I find solace in this measure not as a way to countermand the result but simply as a barometer of popular opinion. Days after the election, I was depressed primarily because I thought this country as a whole had decided that progressive policies of the past were no longer welcome including immigrants such as myself. This measure gives me hope that the majority of the country doesn’t think so. Even the margin in those three Rust Belt swing states has been steadily falling and at last count, is fewer than 80,000 votes out of more than 13 million votes. The margin in each of those states was fewer than 1 percentage point with the lowest in Michigan at 0.2 percentage point or just under 10,000 votes.

Just imagine, a marginal shift of those 80,000 votes and we would now be talking about how those racist bigoted working class whites were finally rebuked and cast into the darkness of history. Nearly 600,000 people in those states cast their votes for the third party so clearly they weren’t voting for Trump. So even in those woebegone Rust Belt states, most people did not vote for Trump and his racist bigoted policies. The ‘First Past the Post’ system simply helped him claim victory. That’s fine and we’ll have to live through the consequences of his victory this may be the extent of the GOP victory even while being blatant racist. If that’s the only way you can get those people to turn out and the margin was a measly 80K votes in states with a combined population of nearly 28 million people, there may still be hope. You just have to wait four more years and wish the world isn’t destroyed beyond repair by then.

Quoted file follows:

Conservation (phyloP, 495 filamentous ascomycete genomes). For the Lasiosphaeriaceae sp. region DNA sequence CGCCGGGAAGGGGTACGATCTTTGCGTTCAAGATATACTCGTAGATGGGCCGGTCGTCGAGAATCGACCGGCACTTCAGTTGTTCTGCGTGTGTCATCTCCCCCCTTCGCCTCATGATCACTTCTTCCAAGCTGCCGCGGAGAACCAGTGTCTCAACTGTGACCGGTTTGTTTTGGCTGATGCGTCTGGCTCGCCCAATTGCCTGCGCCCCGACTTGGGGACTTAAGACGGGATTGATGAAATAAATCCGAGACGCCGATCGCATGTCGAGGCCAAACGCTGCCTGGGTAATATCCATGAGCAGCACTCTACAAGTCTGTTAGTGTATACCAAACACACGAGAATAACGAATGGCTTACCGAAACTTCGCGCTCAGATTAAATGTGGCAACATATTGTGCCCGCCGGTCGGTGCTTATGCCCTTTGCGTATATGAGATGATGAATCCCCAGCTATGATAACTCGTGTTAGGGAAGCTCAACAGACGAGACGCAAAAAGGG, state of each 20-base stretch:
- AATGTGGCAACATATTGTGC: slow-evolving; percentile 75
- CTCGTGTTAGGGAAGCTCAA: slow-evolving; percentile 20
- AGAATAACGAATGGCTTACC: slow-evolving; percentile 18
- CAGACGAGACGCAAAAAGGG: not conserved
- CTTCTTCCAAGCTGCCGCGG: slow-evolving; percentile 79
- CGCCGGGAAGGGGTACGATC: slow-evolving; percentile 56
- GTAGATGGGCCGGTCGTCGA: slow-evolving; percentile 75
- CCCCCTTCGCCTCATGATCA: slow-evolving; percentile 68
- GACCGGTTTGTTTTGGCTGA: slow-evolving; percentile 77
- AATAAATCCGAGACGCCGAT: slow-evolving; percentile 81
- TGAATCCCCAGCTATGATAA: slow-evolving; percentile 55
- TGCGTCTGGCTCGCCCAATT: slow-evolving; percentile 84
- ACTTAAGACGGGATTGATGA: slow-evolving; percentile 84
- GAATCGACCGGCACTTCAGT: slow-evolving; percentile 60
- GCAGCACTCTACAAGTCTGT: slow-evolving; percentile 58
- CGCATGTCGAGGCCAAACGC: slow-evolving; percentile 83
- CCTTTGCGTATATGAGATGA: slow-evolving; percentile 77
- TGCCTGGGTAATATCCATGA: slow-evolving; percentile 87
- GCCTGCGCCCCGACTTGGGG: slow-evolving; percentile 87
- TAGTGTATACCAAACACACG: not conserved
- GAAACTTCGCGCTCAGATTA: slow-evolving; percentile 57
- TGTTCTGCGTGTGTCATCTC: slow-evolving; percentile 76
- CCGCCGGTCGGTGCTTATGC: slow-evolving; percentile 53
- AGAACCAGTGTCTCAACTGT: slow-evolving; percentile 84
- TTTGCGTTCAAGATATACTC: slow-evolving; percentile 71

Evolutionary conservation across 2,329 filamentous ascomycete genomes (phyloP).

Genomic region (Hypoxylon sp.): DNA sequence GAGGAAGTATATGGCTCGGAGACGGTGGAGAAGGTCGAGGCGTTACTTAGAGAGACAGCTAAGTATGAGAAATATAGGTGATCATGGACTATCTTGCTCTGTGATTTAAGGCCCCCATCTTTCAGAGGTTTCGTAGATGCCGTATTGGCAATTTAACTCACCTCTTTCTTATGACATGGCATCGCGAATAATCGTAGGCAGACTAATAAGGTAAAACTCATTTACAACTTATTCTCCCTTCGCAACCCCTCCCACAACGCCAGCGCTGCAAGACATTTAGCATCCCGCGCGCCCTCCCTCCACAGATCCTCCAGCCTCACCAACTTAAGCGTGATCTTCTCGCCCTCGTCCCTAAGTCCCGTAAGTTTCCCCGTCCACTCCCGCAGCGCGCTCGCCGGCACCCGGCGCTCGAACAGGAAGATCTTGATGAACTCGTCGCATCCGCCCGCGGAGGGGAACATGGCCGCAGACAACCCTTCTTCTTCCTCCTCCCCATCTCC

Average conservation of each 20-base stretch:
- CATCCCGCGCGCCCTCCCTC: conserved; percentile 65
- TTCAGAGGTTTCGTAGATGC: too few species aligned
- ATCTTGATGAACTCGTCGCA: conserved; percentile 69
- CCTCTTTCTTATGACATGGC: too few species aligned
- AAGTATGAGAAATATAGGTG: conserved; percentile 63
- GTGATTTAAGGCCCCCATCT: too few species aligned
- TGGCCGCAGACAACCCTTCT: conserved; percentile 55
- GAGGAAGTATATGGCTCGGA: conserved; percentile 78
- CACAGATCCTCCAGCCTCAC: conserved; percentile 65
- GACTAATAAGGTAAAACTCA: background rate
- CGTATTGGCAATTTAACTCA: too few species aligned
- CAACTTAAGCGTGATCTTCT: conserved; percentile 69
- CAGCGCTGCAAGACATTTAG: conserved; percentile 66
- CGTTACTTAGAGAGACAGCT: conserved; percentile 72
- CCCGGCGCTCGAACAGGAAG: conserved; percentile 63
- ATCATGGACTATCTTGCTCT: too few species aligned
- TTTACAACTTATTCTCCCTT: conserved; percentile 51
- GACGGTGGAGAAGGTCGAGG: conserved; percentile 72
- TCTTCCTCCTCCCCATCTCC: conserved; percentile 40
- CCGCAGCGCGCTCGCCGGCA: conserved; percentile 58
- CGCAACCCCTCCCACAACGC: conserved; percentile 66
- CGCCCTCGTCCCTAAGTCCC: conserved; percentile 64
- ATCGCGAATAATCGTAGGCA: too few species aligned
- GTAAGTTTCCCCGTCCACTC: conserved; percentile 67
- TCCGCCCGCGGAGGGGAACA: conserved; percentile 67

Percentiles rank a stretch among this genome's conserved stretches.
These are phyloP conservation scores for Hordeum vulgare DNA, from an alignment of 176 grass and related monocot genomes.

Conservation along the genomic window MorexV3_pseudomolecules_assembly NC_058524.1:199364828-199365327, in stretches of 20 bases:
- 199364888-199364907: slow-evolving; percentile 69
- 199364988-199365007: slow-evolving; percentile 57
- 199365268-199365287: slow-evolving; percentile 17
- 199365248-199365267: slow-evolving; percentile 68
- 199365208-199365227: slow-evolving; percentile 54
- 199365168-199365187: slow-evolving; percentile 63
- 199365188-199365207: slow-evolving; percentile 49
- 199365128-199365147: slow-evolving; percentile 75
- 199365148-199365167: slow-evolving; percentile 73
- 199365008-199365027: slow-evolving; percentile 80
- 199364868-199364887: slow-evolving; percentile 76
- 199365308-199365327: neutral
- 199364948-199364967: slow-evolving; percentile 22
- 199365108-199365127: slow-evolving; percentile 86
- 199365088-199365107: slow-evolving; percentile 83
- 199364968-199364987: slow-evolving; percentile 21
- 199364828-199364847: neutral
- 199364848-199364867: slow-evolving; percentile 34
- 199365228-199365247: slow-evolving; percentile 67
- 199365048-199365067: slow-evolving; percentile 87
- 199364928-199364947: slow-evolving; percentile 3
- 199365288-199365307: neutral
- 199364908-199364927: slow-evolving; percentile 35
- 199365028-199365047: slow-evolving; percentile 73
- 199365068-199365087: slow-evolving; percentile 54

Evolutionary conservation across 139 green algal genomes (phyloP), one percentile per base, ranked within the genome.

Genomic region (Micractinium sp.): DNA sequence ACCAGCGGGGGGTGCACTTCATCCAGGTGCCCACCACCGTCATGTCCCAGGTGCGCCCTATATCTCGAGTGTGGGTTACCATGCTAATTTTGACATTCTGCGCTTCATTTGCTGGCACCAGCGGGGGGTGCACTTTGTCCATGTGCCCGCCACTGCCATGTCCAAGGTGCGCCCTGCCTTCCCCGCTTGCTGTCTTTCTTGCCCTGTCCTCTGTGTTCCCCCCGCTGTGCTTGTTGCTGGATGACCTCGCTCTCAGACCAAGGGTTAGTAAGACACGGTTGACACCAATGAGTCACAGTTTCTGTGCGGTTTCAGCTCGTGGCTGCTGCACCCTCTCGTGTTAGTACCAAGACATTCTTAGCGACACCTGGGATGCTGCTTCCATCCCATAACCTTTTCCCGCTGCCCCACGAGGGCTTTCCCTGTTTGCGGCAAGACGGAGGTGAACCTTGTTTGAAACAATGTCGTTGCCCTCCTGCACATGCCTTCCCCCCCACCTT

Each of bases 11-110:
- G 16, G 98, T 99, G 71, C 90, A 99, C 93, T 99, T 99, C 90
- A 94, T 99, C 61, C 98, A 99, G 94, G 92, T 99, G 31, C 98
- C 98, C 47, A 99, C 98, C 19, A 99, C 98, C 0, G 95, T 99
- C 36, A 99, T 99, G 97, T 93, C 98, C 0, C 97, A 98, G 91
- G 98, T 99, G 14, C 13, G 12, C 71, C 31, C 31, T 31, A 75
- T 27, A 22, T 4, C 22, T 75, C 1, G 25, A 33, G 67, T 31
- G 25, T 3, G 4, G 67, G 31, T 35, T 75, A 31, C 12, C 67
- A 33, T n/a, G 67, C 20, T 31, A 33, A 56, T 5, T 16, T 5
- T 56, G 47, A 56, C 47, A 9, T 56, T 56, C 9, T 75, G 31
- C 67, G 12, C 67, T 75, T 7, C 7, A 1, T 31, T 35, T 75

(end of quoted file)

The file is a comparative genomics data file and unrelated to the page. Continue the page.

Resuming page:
As far as enthusiasm for Obama in 2012 vs. Clinton for 2016 goes:

Footnotes:
  1. I hope this blatant ruse to grift from grief-stricken and panicked Democrats doesn’t go far. []
  2. Critics claim that we don’t know what the outcome may have been but given the voter trends and regions where people live and the current margin of victory, chances are that Democrats would still get more votes. In the last seven presidential elections, Republicans have won the popular vote only once but the Presidency three times.

    People often don’t vote because they’re disillusioned that their vote doesn’t matter. They may be Democrats in deeply red states or Republicans in deeply blue states. In large red states with growing populations (TX, GA, and AZ), Democrats gained votes; even to the extent of 7 percentage points in Texas.

    Also, if popular vote was a measure then the concept of protest vote diminishes and third-party vote share would fall. You would effectively voting against a candidate. []

Betraying LBJ